Labor of Love: A Midwife's Memoir
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Labor of Love: A Midwife's Memoir

3.23 of 5 stars 3.23  ·  rating details  ·  433 ratings  ·  84 reviews
Single mom, jazz singer, salsa dancer, traveler, and midwife to more than 700 babies, Cara Muhlhahn holds nothing back--in her life or in this memoir.As a teenager, Cara's family home burnt to the ground. That tragedy led her on a journey that would span a variety of countries and cultures. While she was in Morocco, a woman suffered from a fatal injury. Grieving the unnece...more
ebook, 272 pages
Published April 29th 2009 by Kaplan (first published December 30th 2008)
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I was looking forward to reading this book after being introduced to Cara Muhlhahn in the documentary, The Business of Being Born. Cara's personality comes across as quite dynamic in the documentary and I figured her book would be as interesting as the person. Unfortunately, this is not the case. The writing manages to be both pedestrian and vain. Cara clearly thinks very highly of herself but doesn't give the reader any reason to do likewise. Much of the book is related through dry, self-congra...more
I'll admit up front that my "gold standard" midwife memoir will always be Baby Catcher by Peggy Vincent. That book is one of my all-time favorites. And this one fell well short of that, IMO. Cara was a part of the film "The Business of Being Born" and I really enjoyed that movie and her role therein. And her book has moments of interest. But honestly, it felt more like an average writer's blog compiled into a book. I have absolutely no doubt that she has an amazing practice as a homebirth midwif...more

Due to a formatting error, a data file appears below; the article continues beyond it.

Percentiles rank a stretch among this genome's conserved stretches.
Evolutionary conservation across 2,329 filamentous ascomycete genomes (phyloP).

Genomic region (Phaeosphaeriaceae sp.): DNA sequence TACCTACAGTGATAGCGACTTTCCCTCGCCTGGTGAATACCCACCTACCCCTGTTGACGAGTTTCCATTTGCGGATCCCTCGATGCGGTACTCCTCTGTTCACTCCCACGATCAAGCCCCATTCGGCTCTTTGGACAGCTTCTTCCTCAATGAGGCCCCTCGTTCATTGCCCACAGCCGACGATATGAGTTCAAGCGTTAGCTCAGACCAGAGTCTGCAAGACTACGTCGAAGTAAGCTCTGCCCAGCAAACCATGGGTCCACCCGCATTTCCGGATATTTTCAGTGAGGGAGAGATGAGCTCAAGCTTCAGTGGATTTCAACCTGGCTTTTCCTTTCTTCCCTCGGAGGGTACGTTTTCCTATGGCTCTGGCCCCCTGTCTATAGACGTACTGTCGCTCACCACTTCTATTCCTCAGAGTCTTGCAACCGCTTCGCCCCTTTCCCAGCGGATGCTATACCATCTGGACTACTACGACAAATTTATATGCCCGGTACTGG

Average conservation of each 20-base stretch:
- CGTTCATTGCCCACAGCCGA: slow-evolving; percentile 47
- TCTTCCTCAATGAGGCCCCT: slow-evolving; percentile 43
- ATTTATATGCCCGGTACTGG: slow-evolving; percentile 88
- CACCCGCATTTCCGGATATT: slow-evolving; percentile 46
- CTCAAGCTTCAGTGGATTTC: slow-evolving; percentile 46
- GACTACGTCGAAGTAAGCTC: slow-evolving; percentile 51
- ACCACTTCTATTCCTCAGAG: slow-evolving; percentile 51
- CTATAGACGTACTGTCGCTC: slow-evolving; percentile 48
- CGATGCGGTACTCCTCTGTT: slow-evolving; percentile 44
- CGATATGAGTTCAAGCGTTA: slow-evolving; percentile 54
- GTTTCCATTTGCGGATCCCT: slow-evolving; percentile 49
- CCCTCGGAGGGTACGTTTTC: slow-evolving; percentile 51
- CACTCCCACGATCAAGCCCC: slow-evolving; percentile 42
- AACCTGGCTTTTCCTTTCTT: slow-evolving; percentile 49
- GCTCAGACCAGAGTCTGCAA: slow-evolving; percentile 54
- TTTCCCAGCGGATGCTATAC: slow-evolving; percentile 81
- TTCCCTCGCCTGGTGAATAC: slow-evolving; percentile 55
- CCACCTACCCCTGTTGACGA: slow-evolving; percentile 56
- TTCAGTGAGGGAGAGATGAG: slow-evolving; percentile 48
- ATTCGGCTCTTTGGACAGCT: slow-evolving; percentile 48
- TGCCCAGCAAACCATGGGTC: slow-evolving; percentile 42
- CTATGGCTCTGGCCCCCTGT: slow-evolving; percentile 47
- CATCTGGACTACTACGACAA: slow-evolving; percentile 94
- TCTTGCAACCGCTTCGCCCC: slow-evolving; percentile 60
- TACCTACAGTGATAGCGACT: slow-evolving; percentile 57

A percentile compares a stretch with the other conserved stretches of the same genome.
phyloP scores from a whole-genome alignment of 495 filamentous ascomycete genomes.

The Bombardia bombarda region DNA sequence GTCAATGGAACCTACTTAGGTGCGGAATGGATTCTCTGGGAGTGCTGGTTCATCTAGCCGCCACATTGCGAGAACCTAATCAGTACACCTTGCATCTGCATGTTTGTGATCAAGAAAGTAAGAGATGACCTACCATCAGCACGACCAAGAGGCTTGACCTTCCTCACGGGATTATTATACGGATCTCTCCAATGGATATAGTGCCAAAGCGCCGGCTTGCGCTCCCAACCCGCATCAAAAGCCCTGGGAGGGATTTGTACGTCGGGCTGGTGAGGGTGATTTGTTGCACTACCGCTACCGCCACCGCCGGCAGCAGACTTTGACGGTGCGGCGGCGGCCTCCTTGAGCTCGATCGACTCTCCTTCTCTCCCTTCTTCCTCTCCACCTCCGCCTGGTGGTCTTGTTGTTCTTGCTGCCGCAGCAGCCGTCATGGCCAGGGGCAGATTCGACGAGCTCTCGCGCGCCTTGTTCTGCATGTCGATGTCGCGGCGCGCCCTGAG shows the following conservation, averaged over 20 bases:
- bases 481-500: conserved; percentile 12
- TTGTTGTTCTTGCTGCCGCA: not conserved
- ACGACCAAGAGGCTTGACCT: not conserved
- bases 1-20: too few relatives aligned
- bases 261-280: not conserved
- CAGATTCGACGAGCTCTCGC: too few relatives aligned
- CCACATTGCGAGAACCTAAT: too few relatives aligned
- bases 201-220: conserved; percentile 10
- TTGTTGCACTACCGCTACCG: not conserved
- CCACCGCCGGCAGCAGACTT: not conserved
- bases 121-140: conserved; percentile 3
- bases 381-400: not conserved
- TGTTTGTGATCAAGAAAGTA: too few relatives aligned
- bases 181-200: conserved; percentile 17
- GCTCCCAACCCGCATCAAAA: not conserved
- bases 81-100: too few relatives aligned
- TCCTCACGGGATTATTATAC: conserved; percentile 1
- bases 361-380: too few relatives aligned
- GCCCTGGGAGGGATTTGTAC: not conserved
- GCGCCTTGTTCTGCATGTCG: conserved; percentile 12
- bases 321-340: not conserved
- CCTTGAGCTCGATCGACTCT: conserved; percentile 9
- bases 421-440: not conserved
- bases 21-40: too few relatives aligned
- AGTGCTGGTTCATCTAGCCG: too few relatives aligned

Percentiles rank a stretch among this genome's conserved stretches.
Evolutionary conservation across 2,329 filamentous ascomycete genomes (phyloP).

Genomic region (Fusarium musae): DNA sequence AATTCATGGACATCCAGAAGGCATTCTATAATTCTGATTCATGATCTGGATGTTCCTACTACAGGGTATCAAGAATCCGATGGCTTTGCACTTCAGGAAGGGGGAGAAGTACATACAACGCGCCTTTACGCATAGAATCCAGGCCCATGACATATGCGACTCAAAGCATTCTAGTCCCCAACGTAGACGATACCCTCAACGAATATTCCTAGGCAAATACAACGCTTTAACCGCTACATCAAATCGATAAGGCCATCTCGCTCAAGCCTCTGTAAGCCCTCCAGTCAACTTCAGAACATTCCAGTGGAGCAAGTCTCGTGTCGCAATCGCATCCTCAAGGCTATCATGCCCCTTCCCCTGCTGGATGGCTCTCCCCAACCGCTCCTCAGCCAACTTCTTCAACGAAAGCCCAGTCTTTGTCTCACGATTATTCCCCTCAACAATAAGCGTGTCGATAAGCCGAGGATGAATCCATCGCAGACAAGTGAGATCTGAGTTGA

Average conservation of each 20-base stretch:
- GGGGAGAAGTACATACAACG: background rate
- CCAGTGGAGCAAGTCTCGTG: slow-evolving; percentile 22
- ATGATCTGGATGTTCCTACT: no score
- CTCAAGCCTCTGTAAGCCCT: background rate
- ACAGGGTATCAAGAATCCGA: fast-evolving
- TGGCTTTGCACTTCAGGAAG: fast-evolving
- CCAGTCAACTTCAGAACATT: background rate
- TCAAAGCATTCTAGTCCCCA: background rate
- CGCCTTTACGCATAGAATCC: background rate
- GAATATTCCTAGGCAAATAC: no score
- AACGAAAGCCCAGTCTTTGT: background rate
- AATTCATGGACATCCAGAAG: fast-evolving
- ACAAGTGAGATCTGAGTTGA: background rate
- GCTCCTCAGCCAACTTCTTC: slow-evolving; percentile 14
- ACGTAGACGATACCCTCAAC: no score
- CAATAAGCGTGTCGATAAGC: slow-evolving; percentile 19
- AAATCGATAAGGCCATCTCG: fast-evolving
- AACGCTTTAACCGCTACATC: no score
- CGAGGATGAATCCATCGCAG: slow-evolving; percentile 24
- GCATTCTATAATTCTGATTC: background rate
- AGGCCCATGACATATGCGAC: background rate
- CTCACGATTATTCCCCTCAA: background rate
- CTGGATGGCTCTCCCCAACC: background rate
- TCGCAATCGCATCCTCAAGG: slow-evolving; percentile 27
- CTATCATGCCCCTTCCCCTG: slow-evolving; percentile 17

Most will recall Cara Muhlhahn from her portrayal in the documentary "The Business of Being Born". I loved her in it and was excited to read her memoir. She seems to be very down-to-earth yet intense and type-A, service to others oriented, energetic with a big heart. She is all those things in the movie, but in the book she gives a very open look into her past, her life, and her tender soul. It's not a book about how to have your best birth or care for your baby, though I believe she coathored o...more
I don't remember where I first heard about this book. Cara Muhlhahn was the midwife featured in the documentary The Business of Being Born. She's a nurse-midwife who specializes in home births. (Disclaimer: No, I'm not pregnant. Thanks for asking.) I don't usually read biographies, but this one was compelling. Muhlhahn discusses her early life and how it developed into a midwifery career. She talks about the joys and triumphs, but she doesn't shy away from the failures, either. In one particular...more
Megan Palasik
I got this book for free on my Kindle. I have always had an interest in midwifery, but when I read negative reviews for this book I was hesitant to try it.

I enjoyed this book. Yes, Muhlhahn comes off a bit full of herself and likes to talk about how wonderful she is as a midwife. However, if you can look past/ignore her self-glorification, I think it's a really interesting book.

I had never read anything about midwifery before, but since I do not have children of my own (yet) I think using a mid...more
This book came to me somewhat fortuitously, as I got it when I was an intern for Ms years ago, and didn't connect it with the scratchy-voiced, frazzled, and irresistible midwife from "The Business of Being Born" until just last year. The writing is underwhelming, but I don't judge Muhlhahn too harshly; she delivers babies for a living, and she does that really, really well. So an awkward turn-of-phrase and disorganized order to the book were maybe to be expected.